Once you drop the widget where you want it on your sidebar you go to your site and adjust the settings. You can choose the look from five different options, and then adjust the tweet style, title header, tweet body, plugin size, background, and borders.
When you mouse over a tweet, the tweet will expand and give you links to reply, retweet, and favorite. This is a nice looking plugin with tons of adjustments you can make. Of course you can just leave everything set to default if you prefer, but the adjustments are very easy to make. It’s easy to use (note – visitors won’t see the gears).
You can also add a Twitter feed to a page or post using a shortcode. It gives you the same menu where you can make adjustments to the look of the feed and the number of tweets to display on the page. It includes the icon, tweet, date, link, reply, retweet, and favorite buttons. This is a great way to add a page to your menu structure that includes feeds for your readers.
The Premium version is $2.99 per month and adds advanced display controls that let you choose the number of tweets to display, faster updates, enables analytics, lets you display multiple feeds, and removes the POWr logo and watermarks.
This free plugin provides a widget and you can place feeds in posts and pages using shortcodes. It requires a consumer key and access token. You can choose the number of tweets to display and you can customize the CSS.
It includes clickable links to reply, retweet, and favorite. It also includes a follow button so your visitors can follow you on Twitter.
You can also create a post or page and place Twitter feeds using a shortcode. What’s interesting about this is they don’t have to be your feeds. This is a great way to integrate Twitter feeds into a page in your menu structure. It includes all of the expected features and buttons including the icon, title, tweet, link, date, reply, retweet, favorite, and follow buttons. You can bring in any feed you want and you determine the number of tweets to display. It is easy to set up and you can make it match your site perfectly using custom CSS.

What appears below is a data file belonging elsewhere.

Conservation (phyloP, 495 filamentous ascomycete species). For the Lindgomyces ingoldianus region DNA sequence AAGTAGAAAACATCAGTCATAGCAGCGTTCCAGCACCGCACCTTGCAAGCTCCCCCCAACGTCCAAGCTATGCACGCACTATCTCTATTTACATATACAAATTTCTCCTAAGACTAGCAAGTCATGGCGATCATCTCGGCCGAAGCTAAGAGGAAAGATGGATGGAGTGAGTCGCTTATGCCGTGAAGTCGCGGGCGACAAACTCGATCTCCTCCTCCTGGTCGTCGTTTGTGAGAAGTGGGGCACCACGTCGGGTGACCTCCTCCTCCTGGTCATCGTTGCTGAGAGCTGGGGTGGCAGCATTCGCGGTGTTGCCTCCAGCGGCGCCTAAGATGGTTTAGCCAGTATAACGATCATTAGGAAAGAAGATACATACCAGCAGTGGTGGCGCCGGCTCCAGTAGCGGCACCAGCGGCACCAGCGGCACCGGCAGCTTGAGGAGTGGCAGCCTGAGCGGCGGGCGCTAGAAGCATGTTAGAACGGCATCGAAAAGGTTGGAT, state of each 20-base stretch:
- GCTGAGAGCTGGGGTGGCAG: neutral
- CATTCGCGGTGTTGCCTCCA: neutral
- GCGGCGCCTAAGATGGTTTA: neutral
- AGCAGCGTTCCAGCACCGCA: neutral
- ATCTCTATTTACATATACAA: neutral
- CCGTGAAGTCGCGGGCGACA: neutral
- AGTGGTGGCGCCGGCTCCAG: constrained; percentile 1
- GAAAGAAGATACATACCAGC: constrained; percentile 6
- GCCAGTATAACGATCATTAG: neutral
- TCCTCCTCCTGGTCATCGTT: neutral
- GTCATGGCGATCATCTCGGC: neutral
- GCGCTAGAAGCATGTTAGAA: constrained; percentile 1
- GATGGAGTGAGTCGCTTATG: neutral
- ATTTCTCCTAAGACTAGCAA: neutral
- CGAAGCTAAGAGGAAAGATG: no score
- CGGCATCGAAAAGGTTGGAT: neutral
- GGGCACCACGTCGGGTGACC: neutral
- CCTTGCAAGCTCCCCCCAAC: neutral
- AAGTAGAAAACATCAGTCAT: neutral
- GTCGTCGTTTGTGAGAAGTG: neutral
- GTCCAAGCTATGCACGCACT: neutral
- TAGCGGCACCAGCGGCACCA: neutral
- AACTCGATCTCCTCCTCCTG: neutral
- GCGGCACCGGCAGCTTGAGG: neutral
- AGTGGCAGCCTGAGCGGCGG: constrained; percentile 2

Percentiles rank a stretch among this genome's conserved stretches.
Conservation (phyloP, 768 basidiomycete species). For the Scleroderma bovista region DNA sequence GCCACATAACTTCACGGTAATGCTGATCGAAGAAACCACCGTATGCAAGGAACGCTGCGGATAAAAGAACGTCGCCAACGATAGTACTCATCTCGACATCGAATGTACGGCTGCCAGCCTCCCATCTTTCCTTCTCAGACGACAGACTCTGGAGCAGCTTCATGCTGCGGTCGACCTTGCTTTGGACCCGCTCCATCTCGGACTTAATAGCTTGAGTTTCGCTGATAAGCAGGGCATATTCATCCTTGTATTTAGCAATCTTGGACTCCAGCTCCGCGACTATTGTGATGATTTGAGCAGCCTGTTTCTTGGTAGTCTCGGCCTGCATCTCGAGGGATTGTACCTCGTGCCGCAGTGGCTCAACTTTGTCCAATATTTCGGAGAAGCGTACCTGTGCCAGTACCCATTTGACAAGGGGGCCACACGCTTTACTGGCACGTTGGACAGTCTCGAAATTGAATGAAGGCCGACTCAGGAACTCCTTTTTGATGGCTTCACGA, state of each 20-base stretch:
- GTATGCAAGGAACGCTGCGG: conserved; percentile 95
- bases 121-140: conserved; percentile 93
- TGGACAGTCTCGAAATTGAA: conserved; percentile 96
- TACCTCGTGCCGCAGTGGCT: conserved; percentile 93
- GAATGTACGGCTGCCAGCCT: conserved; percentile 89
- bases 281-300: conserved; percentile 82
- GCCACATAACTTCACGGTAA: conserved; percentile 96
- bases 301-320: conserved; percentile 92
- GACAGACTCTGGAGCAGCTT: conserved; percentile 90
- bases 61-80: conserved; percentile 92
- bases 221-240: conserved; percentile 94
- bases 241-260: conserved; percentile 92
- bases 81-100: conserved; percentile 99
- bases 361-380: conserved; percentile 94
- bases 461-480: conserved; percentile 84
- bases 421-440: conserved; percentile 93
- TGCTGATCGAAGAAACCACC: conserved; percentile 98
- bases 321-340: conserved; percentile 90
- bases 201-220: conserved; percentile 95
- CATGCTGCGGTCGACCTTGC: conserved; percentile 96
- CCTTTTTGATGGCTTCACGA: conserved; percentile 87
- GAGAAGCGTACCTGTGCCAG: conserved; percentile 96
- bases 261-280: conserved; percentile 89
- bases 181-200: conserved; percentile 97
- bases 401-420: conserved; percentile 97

This free widget uses your Twitter consumer key and access token to display your Twitter feed in your sidebar. You choose the number of tweets to show, you can skip tweets that contain certain text that you type in, and you can also choose to skip replies and to skip retweets. One interesting feature not found in most of the other plugins is instead of showing the feed from the account, you have the ability to show the account’s Favorites feed.
It also has lots of advanced options. All of the buttons and links that you expect to see in a Twitter feed – avatar, name with link, link to profile, follow me, replies, timestamp, etc. – can be turned on or off. You can even reword the text so it shows the text you want instead of the standard text. You can even show debugging info if you need to do some troubleshooting.
There is also a shortcode so you can place the Twitter feeds in pages and posts. In order to use the shortcodes you have to include the tokens and keys. Specifying the number of tweets and if links are skipped is optional. It will take more time to paste in and use the shortcodes with this plugin than with most.
This one lives up to its name and somehow provides more features than average. I like the amount and types of features this one has. You might never need to rename what something is called, or turn off the retweet button, but you can. It’s good to have options that don’t get in the way and are easy to use.
This free plugin has a feature that most do not – you can post feeds based on a search term. Of course you can also post your own feed if you would rather. You can also show multiple feeds. Once you go through the settings (setting up your keys and tokens) you can select the feed type (timeline or search), set a search term if you’re using the search feed type, number of tweets, how many hours to cache, exclude replies, show embedded images, load media over HTTPS, and to show the default stylesheet.
This feed was placed in a post using the search term “Elegant Themes.” The feed is placed using a shortcode or an HTML template tag. Both will accept arguments, so you can change the settings just for that specific instance of the feed. This allows you to set up a default feed type and then you can create a page, post, or widget with its own specific search term. You can show your own feed in one widget or page and a search term in another.
Creating new settings for the shortcodes is more complicated to use than the default settings, but it’s not too difficult and it’s worth it if you want to show multiple feeds. The instructions step you through it and give you the code you need.
No matter which method you use, whether you opt to copy and paste individual tweets, embed your timeline, favorites, or search results via HTML, or use a simple plugin to do it for you, adding a Twitter feed to your WordPress website is simple and easy to do. Adding your Twitter feed gives you one more way to gain and keep followers interested in your content.
How about you? Have you added a Twitter feed to your WordPress website? Did you use one of the plugins here? Did I leave out your favorite? Did you use another method? I’d like to hear about it in the comments below!